Armstrong County emergency services switch to better radio system

Betty Ramer operates a wall of computers that control the county's new 800 MHz digital trunk radio system at the Armstrong 911 Center in Rayburn.
Betty Ramer operates a wall of computers that control the county's new 800 MHz digital trunk radio system at the Armstrong 911 Center in Rayburn.
| Tuesday, June 25, 2013, 12:36 a.m.

RAYBURN – Reliable communication can be a life-and-death matter for police, fire, ambulance services or any emergency response agency and the people they serve. That's why Armstrong County officials spared no expense to install “The Switch.”

Armstrong 911 coordinator Ron Baustert explained that the switch, as it is called, is an 800 MHz computer-controlled radio system designed to provide reliable and efficient communication in virtually every area of the county.

“Our old radio system covered 50 to 60 percent of the county at best,” Baustert said. “The new system gives us 99.4 percent coverage. It uses the least amount of resources in the most efficient way.”

He explained that the new communication system is a digital trunk system that, thanks to 14 towers placed throughout the county, allows nearly 100 percent coverage and, for the first time, instant communication among police, fire, ambulance, and, for example, road crews.

The system uses the Motorola Astro 25, known as “The Switch,” to automatically assign radio frequencies by computer. The complicated system is designed to run on emergency power provided by “clean power” generators designed to eliminate variations in voltage or voltage spikes that could damage computer systems and other sensitive electronic equipment. Baustert said that while all computer systems are subject to crashes, the chance of a widespread system failure is very small because of “numerous backup systems” in place.

While glitches are a possibility, the new system already has proved its worth. Armstrong 911 operator Betty Ramer said the day the system was activated, there was a serious crash with injuries on Cochran Mills Road, an area known for poor communications. Ramer said the responding ambulance company reported it had perfect communication with Armstrong 911 and other agencies. “That wouldn't have been possible with the old system,” she said.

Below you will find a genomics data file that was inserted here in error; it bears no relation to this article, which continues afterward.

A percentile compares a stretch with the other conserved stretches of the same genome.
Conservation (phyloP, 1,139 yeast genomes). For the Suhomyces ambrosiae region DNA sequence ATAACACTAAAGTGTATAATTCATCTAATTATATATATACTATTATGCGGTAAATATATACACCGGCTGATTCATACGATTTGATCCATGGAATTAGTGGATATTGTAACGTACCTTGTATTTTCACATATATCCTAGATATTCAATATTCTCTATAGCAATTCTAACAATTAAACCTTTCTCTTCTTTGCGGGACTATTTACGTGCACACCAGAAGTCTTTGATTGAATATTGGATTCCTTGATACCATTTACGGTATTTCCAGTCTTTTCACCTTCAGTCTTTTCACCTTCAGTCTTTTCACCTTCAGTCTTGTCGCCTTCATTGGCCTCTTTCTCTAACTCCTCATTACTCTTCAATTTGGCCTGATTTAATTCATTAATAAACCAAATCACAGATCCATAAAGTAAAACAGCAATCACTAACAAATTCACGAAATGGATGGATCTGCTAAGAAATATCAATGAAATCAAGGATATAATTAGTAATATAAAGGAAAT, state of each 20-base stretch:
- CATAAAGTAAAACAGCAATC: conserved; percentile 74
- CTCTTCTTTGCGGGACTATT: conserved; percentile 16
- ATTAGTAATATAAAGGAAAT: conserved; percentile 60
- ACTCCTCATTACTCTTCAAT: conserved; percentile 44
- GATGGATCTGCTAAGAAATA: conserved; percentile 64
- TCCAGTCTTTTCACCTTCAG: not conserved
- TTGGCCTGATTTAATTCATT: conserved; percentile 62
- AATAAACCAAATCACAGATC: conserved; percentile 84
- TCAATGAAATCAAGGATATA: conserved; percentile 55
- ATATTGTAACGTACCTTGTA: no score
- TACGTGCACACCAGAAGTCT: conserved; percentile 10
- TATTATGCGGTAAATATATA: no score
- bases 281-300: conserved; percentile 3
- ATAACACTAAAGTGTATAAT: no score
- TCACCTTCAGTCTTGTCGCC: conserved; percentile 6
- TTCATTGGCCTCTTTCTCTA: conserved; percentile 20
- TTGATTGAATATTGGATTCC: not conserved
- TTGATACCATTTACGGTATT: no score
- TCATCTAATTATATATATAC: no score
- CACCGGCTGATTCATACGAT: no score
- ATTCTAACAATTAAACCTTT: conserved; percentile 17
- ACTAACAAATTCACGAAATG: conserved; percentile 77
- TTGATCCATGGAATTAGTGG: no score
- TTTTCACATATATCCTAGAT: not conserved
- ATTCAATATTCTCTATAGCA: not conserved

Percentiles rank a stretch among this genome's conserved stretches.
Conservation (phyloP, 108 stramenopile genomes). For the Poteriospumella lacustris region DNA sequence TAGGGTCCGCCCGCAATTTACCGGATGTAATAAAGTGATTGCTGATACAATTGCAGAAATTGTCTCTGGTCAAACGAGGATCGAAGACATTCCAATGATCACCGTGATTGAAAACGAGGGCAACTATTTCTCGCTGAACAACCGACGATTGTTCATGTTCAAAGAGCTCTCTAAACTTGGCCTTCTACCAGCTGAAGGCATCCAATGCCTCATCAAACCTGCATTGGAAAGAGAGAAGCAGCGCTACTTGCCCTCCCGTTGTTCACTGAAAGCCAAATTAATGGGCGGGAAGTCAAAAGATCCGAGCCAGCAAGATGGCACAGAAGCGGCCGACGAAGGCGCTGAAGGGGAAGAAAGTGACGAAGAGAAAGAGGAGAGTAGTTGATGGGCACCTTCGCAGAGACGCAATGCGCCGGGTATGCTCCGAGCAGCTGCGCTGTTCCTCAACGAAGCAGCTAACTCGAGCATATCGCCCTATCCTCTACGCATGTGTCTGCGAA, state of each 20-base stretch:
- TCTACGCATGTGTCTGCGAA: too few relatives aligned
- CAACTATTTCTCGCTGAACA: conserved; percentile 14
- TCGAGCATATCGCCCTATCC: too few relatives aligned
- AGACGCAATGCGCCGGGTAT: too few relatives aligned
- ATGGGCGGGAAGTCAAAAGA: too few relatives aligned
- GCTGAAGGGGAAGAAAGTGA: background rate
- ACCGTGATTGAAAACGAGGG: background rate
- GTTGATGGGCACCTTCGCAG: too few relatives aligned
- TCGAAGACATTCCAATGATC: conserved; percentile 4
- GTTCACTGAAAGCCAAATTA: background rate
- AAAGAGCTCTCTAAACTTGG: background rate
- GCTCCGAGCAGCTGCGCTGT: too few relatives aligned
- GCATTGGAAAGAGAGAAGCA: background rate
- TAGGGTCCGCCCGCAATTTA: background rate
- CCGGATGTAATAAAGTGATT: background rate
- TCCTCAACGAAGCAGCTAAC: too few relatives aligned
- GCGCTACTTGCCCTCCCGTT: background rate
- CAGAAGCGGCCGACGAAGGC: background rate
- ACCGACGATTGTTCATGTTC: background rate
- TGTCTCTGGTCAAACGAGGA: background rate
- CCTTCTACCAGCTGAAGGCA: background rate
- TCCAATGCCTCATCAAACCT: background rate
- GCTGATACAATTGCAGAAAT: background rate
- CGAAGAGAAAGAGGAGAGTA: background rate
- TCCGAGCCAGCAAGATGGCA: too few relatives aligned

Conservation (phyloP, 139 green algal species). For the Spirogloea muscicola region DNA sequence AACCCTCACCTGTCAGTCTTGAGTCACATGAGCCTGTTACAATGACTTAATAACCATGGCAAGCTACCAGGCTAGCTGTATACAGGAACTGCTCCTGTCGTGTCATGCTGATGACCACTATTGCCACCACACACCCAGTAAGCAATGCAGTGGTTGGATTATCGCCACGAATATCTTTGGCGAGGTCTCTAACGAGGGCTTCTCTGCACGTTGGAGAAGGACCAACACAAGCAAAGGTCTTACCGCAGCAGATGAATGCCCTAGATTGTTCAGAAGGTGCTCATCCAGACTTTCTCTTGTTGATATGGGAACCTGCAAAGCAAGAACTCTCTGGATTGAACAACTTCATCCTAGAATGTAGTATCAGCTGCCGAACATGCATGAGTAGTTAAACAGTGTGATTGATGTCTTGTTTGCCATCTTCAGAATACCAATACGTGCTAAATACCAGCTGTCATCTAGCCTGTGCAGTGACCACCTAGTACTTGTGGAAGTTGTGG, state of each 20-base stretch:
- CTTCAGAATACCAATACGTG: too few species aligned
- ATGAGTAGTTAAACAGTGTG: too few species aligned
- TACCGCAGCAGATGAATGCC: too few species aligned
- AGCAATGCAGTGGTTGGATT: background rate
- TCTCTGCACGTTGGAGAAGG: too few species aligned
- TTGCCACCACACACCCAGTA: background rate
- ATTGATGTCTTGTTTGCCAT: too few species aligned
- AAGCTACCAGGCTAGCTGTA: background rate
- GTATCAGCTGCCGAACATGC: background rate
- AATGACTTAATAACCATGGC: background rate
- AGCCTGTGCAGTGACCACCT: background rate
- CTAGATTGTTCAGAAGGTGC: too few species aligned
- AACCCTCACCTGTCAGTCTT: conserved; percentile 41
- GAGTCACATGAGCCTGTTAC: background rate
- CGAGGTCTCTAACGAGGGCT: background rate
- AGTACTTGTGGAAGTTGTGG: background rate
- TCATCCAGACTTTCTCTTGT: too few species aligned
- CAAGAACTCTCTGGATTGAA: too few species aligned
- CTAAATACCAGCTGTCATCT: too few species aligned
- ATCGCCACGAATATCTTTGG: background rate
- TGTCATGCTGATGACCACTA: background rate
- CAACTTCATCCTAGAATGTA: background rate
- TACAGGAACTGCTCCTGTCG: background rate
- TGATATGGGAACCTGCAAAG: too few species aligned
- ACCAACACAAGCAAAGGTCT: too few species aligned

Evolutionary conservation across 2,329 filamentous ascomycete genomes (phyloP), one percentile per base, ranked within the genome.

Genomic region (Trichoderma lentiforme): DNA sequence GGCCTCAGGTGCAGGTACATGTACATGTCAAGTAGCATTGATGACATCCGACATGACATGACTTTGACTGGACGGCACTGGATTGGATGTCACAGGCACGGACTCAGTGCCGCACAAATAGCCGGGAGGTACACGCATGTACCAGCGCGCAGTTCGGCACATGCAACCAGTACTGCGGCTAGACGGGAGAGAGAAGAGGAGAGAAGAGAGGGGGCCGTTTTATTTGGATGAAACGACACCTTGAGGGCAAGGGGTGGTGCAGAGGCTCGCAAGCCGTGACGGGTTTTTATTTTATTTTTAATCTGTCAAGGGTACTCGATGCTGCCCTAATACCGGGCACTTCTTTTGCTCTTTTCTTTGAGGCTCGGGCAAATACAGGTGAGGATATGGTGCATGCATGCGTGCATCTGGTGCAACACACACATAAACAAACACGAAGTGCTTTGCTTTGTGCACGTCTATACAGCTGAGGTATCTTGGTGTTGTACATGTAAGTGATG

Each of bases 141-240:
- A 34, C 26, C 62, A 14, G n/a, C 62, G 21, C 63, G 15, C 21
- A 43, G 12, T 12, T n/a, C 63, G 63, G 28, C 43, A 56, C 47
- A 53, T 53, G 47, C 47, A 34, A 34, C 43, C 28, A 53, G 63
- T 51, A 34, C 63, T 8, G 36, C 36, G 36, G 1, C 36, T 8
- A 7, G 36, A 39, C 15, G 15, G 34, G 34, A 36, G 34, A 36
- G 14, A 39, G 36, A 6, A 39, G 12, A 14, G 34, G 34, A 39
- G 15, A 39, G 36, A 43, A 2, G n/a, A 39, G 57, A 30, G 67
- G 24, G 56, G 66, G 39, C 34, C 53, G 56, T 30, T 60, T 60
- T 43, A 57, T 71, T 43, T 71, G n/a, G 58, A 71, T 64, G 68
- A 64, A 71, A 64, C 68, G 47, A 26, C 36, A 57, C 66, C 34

County Commissioner Rich Fink said he had actually received calls at home from first responders telling him how good the new system is.

Moreover, the digital system coverage is not limited to Armstrong County. In the event of a widespread disaster, Armstrong, Indiana and Westmoreland counties can link their digital trunking systems. Baustert said that Fayette County may adopt the system this year and Somerset County may follow suit in the near future.

“There are counties that do not have a digital system yet,” Baustert said, “and Butler is one example. However, we do have reliable communication with Butler. They have several of our older radios, and we have several of theirs. There is no reason people cannot talk to each other.”

Baustert said Armstrong 911 employs 10 full-time and eight part-time dispatchers and support staff. Before a dispatcher is allowed to work with the system without close supervision, he or she must undergo 380 hours of training. He added that the center averages 100 to 150 calls per day, amounting to 42,000 per year.

“With that volume of calls, you have to have a system that is more than reliable,” he said. “We're saving lives, and every second counts.”

Tom Mitchell is a staff writer for Trib Total Media.

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